In a few weeks Jon Rooney has gone from "who's Jon Rooney" to a guy a check in with daily.  Well, to be honest, I really don't have any daily contact with Jon, despite both of us living in the Seattle area.  But I have been wearing out the little digital coding of Winter Seeds, Jon's first LP in the guise of Virgin of the Birds.  Winter Seeds consists of nine nuggets of well-crafted guitar pop centered on interesting reflections and observations, and conveyed with shimmering guitar, burly electric bass and Jon's intimate, folky vocal delivery.  It all goes down so well that I had to rewind a bit to think about why this album felt so special.  For me, despite the obviously adept musicianship and professional, sincere delivery, is the songwriting.  With many things in life, there are dozens of ways to phrase it, but a master songwriter knows how to turn the phrase and construct the rhyme for maximum evocative payload.  If you are looking for such a guy, my recommendation is Jon Rooney (he can even put that on his resume).  The first single from the album is track three, "Every Revelry", and I think it is a fitting introduction to the craft of Virgin of the Birds.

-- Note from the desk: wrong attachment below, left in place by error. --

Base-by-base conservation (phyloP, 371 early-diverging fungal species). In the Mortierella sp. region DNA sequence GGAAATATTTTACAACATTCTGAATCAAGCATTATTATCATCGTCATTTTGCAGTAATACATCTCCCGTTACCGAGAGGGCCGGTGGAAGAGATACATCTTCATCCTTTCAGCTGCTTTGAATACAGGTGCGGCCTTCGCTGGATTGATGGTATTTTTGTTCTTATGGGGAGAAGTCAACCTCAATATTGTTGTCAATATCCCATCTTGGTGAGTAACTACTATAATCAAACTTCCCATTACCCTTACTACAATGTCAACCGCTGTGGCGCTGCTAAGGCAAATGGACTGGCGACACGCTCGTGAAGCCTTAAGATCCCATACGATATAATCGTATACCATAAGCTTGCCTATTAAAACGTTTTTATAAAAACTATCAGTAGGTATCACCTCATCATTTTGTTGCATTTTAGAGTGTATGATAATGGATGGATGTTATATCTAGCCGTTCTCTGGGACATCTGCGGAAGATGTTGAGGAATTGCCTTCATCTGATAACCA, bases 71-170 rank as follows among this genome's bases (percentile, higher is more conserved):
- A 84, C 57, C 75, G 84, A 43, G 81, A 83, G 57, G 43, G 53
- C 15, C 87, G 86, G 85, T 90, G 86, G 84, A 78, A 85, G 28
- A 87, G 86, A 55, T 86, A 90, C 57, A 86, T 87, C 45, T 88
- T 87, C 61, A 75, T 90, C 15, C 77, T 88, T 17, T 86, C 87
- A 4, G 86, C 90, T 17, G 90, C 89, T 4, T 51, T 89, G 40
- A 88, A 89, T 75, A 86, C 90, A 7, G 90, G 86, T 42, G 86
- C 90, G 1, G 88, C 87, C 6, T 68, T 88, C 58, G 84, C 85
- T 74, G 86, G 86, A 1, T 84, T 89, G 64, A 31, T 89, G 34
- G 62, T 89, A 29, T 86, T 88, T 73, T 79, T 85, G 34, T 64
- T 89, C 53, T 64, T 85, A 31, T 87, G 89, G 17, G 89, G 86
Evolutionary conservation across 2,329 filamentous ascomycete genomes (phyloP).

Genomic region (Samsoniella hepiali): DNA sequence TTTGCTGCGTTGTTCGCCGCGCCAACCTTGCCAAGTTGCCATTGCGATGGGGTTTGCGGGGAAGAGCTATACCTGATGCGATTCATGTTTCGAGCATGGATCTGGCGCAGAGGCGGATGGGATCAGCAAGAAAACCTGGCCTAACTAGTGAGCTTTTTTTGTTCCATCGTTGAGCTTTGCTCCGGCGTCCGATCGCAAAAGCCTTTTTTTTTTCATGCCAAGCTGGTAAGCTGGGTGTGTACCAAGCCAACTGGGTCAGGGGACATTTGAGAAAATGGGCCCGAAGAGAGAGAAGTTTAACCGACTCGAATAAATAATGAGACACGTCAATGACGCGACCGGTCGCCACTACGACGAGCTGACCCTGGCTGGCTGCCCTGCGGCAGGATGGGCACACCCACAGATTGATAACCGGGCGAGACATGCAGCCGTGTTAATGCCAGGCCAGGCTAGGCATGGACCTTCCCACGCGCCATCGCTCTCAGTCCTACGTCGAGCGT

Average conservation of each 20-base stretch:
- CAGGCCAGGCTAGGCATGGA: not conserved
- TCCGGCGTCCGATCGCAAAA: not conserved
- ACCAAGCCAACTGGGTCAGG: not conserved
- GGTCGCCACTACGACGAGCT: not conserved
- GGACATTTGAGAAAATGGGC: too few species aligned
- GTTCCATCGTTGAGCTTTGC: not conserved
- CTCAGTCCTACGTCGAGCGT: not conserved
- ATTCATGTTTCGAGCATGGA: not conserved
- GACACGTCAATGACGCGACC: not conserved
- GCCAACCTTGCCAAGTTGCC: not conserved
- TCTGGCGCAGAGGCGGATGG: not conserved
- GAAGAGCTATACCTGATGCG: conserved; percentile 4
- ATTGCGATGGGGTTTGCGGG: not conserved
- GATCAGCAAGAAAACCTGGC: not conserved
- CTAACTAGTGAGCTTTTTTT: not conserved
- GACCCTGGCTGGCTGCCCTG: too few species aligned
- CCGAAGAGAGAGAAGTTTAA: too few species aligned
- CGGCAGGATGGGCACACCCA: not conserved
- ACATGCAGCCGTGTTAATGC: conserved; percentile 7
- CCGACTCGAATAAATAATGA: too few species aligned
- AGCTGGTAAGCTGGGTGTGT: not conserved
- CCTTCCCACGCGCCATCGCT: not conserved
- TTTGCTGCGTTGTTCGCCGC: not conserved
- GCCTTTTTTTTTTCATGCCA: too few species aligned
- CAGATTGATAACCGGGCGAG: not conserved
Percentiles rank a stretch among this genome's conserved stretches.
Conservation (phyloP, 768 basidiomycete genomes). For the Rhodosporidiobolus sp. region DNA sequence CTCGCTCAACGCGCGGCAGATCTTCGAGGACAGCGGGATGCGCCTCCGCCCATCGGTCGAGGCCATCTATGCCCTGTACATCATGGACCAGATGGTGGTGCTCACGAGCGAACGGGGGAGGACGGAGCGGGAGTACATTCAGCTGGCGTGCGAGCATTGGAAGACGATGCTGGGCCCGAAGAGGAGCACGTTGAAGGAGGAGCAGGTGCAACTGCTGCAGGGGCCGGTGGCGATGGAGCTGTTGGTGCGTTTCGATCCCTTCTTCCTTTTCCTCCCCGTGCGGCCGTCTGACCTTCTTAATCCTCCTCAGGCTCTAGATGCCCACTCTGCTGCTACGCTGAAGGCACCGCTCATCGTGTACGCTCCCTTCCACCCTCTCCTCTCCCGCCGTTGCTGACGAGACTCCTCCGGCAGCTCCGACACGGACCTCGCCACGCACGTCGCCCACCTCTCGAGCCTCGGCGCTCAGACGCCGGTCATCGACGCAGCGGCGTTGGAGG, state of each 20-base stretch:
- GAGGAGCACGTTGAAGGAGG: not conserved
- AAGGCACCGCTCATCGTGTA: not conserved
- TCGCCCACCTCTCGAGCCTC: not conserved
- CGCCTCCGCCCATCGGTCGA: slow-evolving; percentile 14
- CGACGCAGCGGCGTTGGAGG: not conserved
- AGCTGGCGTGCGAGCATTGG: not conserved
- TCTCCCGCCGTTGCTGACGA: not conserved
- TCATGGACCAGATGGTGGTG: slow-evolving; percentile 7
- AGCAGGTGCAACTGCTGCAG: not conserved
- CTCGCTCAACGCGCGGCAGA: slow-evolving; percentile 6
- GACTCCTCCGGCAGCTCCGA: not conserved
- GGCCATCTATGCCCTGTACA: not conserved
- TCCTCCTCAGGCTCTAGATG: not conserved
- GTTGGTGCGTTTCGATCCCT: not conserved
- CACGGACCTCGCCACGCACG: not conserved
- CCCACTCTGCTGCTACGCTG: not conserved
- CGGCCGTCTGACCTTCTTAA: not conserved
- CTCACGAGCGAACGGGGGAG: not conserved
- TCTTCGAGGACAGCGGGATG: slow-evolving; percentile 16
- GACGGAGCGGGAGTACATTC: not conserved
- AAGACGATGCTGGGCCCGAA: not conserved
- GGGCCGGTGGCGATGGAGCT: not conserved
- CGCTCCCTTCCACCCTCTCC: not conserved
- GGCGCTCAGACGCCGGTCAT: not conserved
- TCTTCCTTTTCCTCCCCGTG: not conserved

Make your enemies, make them fast
Grow your poisonous trees to last
Spread your doom about the room
Give your dirge a place to bloom
All your venomous, vicious prayers
Won’t bring reckoning anywhere
Not at the abbey, not with the wives
Not at the fugue state of our lives
And in time we both will come to feel ashamed
Of every revelry we felt compelled to claim